German Shepherd Dog - Showsight



best traits of the various herding dogs being used in Germany: diligence, obedience and independence. Th e dog had to be able to work 200 to 1000 plus very large heavy sheep, taking them out of the sleeping pen in the morning and keeping them in order on the road as they walked to the grazing fields for the day. Th e human would lead the flock, but the dog had to be capable of working long lengths of the flock, as the roads were narrow and the flock must be kept on the road and out of the fields to the sides. Th e dog must have incredible endurance as he continually moved along the length of the flock. After arriving at the grazing area, the dog defined the bor- der that the sheep must graze within and then continued to patrol those borders for many hours. He must have courage to face down an irate ram, the patience and good temperament to deal with silly lambs, always have one ear cocked and listening for his handler so he could respond imme- diately to commands, but also the intel- ligence as well as independence to assess an ever changing situation and deal with it appropriately without constant input from the human shepherd. In addition, the ideal dog needed an instinctual protective nature to keep the flock safe from strangers as well as the occasional wild animal. Captain Max von Stephanitz said, “ Th e most noble profession for a shepherd dog is that of tending sheep…”, but he also wanted a breed that could serve mankind in other ways. Th e traits that made Ger- man Shepherd such a great tending dog, also made it a natural to move into mili- tary service and law enforcement. Captain Max von Stephanitz said, “Our shepherd dog is a born police dog, for when he is with the flocks and the herds, he is also ‘policeman’.” Other traits prized in herd- ing, such as intelligence and independence, as well as confidence, also has made the German Shepherd ideal to serve as service and guide dogs as well. Th e Captain recognized that choosing the best herding dogs wouldn’t always be possible with the changing world, so for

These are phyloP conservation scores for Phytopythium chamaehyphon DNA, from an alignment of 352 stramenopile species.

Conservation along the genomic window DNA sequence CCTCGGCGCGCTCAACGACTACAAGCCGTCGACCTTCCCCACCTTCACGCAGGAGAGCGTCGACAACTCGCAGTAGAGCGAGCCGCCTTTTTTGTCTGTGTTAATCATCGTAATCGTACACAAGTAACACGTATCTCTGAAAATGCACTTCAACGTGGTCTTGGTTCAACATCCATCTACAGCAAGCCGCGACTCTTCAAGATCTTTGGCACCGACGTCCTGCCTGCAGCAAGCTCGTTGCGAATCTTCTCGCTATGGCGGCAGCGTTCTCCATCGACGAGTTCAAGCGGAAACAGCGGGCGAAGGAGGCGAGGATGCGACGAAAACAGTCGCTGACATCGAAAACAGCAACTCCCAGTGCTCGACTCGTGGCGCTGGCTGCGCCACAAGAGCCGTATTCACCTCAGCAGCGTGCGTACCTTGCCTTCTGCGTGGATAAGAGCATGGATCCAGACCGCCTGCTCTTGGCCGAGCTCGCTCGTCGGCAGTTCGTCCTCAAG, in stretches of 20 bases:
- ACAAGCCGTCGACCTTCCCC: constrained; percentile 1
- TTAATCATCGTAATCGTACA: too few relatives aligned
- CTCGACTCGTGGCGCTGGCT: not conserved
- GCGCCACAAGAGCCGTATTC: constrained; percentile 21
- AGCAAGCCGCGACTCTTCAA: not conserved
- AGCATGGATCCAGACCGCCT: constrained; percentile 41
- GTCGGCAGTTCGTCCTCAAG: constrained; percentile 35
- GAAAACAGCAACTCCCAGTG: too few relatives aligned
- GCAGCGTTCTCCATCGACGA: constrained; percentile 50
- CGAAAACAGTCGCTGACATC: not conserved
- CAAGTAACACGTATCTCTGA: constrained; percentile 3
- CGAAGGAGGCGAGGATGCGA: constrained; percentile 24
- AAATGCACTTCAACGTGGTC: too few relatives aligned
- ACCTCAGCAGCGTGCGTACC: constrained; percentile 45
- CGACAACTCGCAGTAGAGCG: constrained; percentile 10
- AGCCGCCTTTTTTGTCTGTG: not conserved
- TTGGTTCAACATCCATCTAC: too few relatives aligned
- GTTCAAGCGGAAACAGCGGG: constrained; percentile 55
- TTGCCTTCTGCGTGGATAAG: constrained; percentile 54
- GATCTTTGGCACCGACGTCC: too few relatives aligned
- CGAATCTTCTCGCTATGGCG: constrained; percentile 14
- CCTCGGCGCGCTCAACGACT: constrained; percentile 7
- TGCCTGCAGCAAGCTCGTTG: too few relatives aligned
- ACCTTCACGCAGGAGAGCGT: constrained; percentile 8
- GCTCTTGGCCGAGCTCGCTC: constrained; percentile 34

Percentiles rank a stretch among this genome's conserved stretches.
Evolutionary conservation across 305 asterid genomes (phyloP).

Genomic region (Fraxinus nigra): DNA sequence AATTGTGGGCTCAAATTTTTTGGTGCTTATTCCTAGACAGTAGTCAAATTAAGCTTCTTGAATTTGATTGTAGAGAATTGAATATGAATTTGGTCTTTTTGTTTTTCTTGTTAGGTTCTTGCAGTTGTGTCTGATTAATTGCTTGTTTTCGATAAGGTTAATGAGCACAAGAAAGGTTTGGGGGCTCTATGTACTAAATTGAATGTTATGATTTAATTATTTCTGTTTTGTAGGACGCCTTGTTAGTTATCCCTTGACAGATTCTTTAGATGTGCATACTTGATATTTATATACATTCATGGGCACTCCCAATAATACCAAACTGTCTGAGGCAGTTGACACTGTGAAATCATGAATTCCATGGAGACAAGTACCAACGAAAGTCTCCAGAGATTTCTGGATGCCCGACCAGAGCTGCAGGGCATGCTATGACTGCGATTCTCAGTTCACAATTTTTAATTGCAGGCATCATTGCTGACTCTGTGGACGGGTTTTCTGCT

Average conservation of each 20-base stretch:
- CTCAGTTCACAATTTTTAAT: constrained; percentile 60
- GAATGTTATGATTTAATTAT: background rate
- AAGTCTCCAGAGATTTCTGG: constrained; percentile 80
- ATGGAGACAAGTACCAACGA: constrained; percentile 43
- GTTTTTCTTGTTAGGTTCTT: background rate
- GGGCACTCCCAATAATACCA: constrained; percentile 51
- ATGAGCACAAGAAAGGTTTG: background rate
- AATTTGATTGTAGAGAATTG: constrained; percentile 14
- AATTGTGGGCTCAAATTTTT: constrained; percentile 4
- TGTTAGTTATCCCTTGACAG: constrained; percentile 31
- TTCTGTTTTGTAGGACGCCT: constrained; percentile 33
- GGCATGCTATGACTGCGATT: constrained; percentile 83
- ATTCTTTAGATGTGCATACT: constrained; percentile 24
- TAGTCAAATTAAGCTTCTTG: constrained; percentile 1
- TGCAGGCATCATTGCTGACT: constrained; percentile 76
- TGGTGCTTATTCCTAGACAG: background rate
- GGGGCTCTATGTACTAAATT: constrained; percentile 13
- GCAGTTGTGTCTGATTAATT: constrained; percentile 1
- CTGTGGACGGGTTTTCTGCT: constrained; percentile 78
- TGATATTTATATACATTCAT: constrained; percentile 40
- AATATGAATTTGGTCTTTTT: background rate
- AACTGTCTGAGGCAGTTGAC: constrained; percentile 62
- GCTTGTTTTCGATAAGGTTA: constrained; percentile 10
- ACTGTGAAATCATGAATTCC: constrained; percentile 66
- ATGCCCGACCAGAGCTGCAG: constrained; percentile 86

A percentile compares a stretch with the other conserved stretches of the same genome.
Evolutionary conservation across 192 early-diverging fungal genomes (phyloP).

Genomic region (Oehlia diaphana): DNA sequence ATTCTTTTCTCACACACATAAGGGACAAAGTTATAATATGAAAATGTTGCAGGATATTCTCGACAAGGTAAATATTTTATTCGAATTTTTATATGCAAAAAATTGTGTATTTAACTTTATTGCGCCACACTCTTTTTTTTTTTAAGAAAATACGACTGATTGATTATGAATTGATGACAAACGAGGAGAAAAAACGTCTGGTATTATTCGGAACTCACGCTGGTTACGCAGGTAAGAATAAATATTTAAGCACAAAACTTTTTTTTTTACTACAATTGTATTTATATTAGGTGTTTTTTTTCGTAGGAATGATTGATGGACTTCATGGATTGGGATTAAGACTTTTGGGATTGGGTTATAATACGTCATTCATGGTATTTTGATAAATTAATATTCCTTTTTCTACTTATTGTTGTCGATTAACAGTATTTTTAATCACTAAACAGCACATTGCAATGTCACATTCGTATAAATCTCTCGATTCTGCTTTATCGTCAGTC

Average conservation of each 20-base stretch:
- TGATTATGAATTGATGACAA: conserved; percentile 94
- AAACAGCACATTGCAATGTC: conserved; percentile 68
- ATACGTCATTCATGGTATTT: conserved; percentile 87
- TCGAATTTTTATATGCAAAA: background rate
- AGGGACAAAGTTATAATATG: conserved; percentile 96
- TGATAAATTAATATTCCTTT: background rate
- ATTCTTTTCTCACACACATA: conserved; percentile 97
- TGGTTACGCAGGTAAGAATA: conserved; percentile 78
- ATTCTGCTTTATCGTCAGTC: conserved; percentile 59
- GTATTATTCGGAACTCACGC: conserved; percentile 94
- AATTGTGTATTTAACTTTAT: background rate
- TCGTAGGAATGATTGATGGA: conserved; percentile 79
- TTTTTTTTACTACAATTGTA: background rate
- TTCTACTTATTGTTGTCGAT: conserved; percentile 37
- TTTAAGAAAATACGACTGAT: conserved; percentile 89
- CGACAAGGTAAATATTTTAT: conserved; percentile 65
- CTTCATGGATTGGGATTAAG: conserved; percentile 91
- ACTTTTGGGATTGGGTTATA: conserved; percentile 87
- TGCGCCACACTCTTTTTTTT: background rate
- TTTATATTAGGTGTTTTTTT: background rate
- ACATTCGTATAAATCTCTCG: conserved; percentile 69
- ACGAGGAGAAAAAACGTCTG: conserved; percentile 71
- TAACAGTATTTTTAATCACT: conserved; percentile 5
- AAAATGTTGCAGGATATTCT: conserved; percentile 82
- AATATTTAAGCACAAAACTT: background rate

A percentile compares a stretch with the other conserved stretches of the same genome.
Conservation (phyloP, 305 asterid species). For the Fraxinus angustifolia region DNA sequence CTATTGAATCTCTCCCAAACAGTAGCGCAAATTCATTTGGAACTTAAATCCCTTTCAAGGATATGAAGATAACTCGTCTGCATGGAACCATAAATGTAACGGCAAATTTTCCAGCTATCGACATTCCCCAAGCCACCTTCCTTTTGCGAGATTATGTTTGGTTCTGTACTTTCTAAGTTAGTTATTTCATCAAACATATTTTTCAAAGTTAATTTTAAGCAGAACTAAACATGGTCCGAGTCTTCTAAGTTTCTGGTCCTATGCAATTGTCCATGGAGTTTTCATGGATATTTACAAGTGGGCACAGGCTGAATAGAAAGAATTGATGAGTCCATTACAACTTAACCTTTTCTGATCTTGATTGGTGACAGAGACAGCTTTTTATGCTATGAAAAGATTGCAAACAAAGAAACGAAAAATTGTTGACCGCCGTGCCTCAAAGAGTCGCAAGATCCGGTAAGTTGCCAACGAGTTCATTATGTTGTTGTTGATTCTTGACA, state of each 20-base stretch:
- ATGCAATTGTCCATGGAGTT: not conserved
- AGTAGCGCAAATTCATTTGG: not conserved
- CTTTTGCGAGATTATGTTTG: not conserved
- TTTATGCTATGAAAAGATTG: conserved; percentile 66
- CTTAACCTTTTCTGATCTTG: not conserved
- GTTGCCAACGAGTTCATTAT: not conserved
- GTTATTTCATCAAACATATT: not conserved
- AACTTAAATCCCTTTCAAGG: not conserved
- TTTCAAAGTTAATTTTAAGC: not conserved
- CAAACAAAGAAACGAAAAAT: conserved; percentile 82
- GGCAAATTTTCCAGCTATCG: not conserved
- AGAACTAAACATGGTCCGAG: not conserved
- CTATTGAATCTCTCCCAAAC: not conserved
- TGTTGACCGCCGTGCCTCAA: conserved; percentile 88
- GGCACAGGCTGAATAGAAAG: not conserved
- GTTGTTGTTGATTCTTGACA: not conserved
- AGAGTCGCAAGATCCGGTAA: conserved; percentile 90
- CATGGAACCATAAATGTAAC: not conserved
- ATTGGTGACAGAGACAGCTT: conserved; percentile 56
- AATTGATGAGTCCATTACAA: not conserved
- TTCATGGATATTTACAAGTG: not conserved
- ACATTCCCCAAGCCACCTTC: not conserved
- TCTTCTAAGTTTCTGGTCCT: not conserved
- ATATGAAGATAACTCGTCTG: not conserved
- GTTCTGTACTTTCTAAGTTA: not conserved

dogs who were not working sheepdogs, he developed a three part test of obedi- ence, protection and tracking to choose suitable breeding stock for his developing breed. Over the years, Schutzhund evolved into more than a breed test and is now a very popular international sport enjoyed by many di ff erent breeds. Th e sport has changed names and is being known most recently as Internationale Prufungs- Ordnung , IPO for short. Th e Verein für Deutsche Schäferhund , or SV, is the origi- nal German Shepherd Dog breed club in Germany. Th e SV still requires that all dogs used for breeding be either titled in IPO or Herdengebrauchshund (HGH), the German Tending/Herding test for German Shepherds. Th e AKC German Shepherd breed stan- dard states, “ Th e first impression of a good German Shepherd Dog is that of a strong, agile, well muscled animal, alert and full of life.” STRONG. Th e German Shepherd

needs to be capable of confronting one or more 300 pound sheep that really think the grass is greener over the border. He also must be able to take down a criminal in his job for the military or police. AGILE. In the HGH, the dog should be capable of jumping a one meter fence into the hold- ing pen. In IPO, the dog must retrieve a dumbbell over a one meter jump as well as scale a wall which is similar to, but steeper than, an A-Frame in AKC agility. WELL MUSCLED. A proper German Shepherd needs to have stamina and be capable of hard labor; tending for hours on end, patrolling with the military in the moun- tains of Afghanistan, tracking and search- ing for a lost child. ALERT. As a tending dog, the German Shepherd must always be aware of his surroundings, where the sheep are eating and any potential danger to his flock. As a military or police patrol dog, it goes without saying that this trait is of paramount importance.

This dog is a GCH and was the 2014 Herding Victor and 2014 Tending Sieger. Left: GSD standing at entrance to bridge as sheep go back to pen. Right: GSD moving to put sheep in a large graze. (Photos by Valerie Harrington)


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